Security figures prominently in the arguments of those who support maintaining Stanford’s investments in Israel’s occupation of Palestine. Two op-eds in The Stanford Daily last quarter, as well as a recent letter to the editor, invoked “thousands of rockets” and even the well-worn “terror tunnels” to justify Israel’s killing of over 2,100 Palestinians during Operation Protective Edge. Security is the rebuttal to efforts to hold Israel accountable for atrocities and violations of international law, like the collective punishment of Gazans or the construction of the apartheid wall in the West Bank. Security is the precondition that Israel puts on any negotiations.
This security narrative, however, operates from the standpoint of the oppressor. It obscures the fact that the violence is largely a one-way street. Since September of 2000, over seven and a half times as many Palestinians have been killed as Israelis, and over fifteen times as many Palestinian children have been killed as Israeli children. Even though the United States and Israeli governments repeatedly cite Israeli security concerns as paramount, it is Palestinians who overwhelmingly lack security. And when defenders of Israeli policy decry terrorism, they never acknowledge that in this conflict the greatest purveyor of terrorism — political violence against civilians — is the Israel Defense Forces.
The western media is all too willing to cooperate by highlighting Israeli loss and effacing Palestinian suffering. In the early days of Operation Protective Edge, ABC News showed a photo of missile strike damage in Gaza but claimed that it was rocket damage in Israel. Peter Hart of Fairness and Accuracy in Reporting described this error “as a reflection of a worldview” that doesn’t consider Palestinian deaths “more newsworthy than Israeli fear.”
This is not to say that Israelis don’t face suffering and pain due to violence. Rather, it’s to ask why Israeli fears and loss are so often emphasized when Palestinians suffer so much more. One reason is that anti-Arab racism and Islamophobia make Palestinian lives matter a lot less to the political and media apparatus. Another reason is that all Palestinian armed resistance is delegitimized as terrorism by Israel and its western backers who rely on Israel as an extension of their military power in the region. Therefore, any violence against Israel, even against Israeli soldiers, is an unthinkable, inhuman act that threatens the peaceful status quo. This notion fails to grasp the basic dynamic of the conflict.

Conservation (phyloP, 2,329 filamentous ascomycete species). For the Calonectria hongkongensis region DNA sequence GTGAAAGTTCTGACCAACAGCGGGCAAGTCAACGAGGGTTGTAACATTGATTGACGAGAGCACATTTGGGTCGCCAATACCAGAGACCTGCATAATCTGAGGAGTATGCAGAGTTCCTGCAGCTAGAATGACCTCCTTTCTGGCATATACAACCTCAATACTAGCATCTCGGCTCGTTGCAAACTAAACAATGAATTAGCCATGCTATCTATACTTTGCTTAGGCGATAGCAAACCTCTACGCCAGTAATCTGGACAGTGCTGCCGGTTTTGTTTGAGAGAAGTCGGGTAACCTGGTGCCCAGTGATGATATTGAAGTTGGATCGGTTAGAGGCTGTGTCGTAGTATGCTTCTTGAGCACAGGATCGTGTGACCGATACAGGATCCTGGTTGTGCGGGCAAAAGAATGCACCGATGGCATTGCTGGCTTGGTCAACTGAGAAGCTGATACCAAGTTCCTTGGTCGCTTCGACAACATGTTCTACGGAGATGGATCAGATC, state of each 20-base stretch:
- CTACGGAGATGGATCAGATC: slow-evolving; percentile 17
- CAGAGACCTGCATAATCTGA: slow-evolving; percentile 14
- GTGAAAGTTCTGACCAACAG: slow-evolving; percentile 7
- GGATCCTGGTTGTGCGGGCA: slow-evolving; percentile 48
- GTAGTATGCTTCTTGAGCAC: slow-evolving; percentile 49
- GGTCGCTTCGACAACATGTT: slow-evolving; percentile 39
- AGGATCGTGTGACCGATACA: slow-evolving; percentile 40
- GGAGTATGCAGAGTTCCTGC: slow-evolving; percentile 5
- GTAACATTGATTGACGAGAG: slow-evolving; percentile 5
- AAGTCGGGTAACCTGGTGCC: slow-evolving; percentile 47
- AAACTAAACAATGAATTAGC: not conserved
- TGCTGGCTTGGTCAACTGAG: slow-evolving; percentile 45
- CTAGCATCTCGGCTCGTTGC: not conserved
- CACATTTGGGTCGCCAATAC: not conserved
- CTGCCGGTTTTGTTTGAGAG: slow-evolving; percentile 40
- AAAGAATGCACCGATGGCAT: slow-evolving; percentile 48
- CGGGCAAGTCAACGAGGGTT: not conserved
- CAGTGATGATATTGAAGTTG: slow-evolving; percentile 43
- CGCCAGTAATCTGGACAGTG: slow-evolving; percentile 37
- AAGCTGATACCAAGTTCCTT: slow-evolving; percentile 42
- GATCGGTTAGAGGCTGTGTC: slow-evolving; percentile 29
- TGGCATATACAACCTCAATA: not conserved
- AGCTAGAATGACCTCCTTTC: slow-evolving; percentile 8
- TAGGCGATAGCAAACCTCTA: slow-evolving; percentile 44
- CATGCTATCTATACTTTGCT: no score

Israel, a state founded on the dispossession and expulsion of the indigenous population, has no grounds to assert its desires for security over the Palestinians’ rights to basic justice and equality. Until Israel comes to a just resolution with the Palestinian national liberation movement, its attempts to impose a one-sided security on the region amount to the creation of a Pax Israeliana — security, prosperity, annexation for Israel; violence, poverty, dispossession for Palestinians. It is the peace that French colonists wished to impose on occupied Algeria, or the security that white settlers hoped to achieve over Native Americans.
Resistance — both nonviolent and armed — is the language of the oppressed who refuse to live on their knees. The Palestinian liberation struggle has included many acts of courage as well as acts that are indefensible, but to condemn all resistance without condemning and combating the conditions which breed it is to stand for injustice and suffering.
Until Palestinians have no reason to resist, Israeli appeals for one-sided security, for a sham peace process and for an “end to violence” serve as little more than cloaks for Israel’s ongoing oppression and domination of the Palestinians. And make no mistake — Israel is the oppressor in this conflict, holding and exercising a massive military, economic and diplomatic advantage over Palestinians, who possess no air force, no navy, no tanks and a wrecked economy. The facts of Operation Protective Edge, particularly the civilian death toll, tell the story.
Ending the occupation would be one step towards justice, which is the precondition for peace and security for Palestinians and Israelis. Stanford University can play a role in advancing justice and reducing violence by withdrawing its investments from companies that enable the occupation, the source of the vast majority of deaths and injuries in the conflict.
Contact Siddharth Patel at sidpatel ‘at’ stanford.edu.